Delaware, in its own small way, is doing the same thing.  It is trying to squeeze the last drop of cash out of its casinos.  The casinos in Delaware have been trying for some time to get a reduction in the tax rate with no luck.  Dover Downs has been particularly vocal. In a recent earnings call, the company’s CEO said “The gaming revenue share imbalance between the state and casinos in Delaware is the root cause of our lack of profitability. This quarter, Dover Downs gave $22 million to the state, the horseman and the slot machine vendors, yet we’re stuck with a net loss.”

Dover Downs Gaming & Entertainment brought in slightly more revenue during the first three months of 2016 than a year earlier. But it was not enough to keep Kent County’s second largest private employer from losing money.  Scott Goss, Wilmington News Journal, 4-28-16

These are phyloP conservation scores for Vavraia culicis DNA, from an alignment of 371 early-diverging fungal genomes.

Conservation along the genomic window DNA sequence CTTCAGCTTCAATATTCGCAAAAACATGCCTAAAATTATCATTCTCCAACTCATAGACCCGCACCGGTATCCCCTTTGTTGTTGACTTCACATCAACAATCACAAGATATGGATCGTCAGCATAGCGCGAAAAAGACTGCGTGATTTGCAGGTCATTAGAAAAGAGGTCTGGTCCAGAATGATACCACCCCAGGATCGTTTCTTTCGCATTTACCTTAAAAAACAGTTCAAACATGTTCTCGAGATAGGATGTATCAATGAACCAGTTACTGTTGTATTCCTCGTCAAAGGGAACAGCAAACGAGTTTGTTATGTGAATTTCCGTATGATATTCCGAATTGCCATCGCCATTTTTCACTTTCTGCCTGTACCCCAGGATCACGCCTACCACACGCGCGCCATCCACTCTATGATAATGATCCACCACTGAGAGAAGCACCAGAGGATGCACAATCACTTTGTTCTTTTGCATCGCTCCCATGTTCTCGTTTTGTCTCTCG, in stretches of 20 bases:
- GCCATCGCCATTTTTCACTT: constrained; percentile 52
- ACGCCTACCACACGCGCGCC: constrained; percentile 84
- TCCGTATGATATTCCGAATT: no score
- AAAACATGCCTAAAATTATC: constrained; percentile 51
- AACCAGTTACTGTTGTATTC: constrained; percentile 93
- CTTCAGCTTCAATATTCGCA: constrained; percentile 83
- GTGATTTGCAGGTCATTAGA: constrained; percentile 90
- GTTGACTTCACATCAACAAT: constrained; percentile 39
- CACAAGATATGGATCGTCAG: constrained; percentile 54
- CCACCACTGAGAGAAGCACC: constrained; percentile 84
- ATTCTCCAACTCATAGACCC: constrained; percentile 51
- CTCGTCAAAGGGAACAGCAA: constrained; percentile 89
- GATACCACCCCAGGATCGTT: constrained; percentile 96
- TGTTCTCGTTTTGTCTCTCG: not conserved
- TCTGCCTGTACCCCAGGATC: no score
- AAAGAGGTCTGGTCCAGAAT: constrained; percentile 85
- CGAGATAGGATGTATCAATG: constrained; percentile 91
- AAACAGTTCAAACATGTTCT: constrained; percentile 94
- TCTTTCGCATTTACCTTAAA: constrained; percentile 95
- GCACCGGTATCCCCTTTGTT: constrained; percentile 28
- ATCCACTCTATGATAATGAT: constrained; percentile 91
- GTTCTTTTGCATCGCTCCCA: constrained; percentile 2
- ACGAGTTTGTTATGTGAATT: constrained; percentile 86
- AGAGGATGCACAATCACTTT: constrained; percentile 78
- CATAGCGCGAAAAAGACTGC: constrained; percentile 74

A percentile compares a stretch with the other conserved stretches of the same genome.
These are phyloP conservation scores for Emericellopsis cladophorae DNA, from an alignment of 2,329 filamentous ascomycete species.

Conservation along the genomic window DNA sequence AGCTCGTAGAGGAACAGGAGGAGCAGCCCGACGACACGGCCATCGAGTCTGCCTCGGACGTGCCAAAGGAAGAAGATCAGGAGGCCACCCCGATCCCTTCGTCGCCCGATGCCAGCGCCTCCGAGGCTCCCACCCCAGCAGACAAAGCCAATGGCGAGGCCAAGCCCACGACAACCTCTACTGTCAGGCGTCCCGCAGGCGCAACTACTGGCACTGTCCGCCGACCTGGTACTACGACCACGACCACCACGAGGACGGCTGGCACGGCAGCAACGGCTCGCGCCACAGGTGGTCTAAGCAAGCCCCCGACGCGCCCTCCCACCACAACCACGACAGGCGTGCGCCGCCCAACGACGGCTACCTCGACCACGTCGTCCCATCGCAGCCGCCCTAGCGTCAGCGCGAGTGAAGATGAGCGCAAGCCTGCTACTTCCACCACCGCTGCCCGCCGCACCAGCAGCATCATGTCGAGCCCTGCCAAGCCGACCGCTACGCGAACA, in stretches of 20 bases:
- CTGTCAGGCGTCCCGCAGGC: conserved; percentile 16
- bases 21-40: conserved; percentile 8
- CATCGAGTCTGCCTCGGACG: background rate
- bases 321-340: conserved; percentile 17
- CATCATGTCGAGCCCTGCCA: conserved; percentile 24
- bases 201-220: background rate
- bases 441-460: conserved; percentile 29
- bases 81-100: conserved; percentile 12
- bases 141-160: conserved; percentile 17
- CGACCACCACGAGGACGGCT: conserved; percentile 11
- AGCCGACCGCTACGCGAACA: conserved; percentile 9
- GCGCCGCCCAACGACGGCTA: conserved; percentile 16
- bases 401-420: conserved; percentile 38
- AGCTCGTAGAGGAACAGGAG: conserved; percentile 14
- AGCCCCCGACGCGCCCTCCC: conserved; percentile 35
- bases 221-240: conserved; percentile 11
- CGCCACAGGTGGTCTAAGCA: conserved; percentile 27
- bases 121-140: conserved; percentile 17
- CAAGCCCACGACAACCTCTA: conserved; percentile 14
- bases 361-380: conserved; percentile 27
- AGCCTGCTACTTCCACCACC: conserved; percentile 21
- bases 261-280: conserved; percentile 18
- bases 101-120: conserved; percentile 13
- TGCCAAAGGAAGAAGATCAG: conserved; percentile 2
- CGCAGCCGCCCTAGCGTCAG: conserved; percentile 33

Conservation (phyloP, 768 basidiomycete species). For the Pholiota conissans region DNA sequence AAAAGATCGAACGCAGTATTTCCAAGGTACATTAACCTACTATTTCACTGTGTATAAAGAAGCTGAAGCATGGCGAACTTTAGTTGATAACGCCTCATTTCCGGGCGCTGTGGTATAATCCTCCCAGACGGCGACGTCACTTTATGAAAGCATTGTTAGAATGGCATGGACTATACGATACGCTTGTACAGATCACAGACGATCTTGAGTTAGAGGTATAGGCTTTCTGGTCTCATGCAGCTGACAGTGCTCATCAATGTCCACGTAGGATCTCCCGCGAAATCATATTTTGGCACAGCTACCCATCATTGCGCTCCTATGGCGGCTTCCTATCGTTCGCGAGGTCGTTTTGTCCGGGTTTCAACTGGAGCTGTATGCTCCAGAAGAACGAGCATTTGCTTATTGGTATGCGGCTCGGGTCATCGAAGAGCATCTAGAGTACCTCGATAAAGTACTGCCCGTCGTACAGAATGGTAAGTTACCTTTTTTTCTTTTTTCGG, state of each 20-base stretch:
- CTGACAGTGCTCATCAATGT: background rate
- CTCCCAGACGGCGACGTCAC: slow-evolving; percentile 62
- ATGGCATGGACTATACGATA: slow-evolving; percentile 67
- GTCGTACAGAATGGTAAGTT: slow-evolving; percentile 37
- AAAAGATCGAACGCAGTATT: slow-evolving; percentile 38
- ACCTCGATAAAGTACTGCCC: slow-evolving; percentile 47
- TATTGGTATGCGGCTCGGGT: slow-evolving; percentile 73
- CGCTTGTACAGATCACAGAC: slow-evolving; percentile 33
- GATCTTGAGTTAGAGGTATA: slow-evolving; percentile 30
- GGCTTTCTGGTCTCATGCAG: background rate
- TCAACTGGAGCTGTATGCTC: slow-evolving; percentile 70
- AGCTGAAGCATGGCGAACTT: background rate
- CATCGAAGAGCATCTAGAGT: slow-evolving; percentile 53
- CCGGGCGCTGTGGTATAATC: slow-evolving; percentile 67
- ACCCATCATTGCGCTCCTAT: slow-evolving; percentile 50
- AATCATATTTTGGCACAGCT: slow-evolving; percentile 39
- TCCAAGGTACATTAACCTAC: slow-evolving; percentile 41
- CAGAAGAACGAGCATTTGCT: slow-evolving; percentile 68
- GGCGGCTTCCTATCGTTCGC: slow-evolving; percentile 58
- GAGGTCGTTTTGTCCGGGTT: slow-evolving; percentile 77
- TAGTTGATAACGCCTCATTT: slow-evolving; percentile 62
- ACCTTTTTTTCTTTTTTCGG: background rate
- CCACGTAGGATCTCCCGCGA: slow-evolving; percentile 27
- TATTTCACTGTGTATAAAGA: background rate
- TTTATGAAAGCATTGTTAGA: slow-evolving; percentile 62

Ironically, at the same time the Pennsylvania regulators were raising fees and the governor was calling for new taxes, a legislative committee was meeting to discuss ways to help the state’s casinos stay competitive.  The lawmakers recognize there is a threat and they realize that regulation and taxation are important elements in the equation.

 The state House Gaming Oversight Committee has opened a series of hearings this month on how Pennsylvania casinos can remain competitive. As gambling continues to expand in neighboring states, casino operators across the commonwealth are warning state lawmakers about enacting laws and policies that would hurt their ability to compete. That includes smoking bans and Governor Tom Wolf’s proposed tax on promotional credits. Brad Christman, WITF – radio, 5-3-16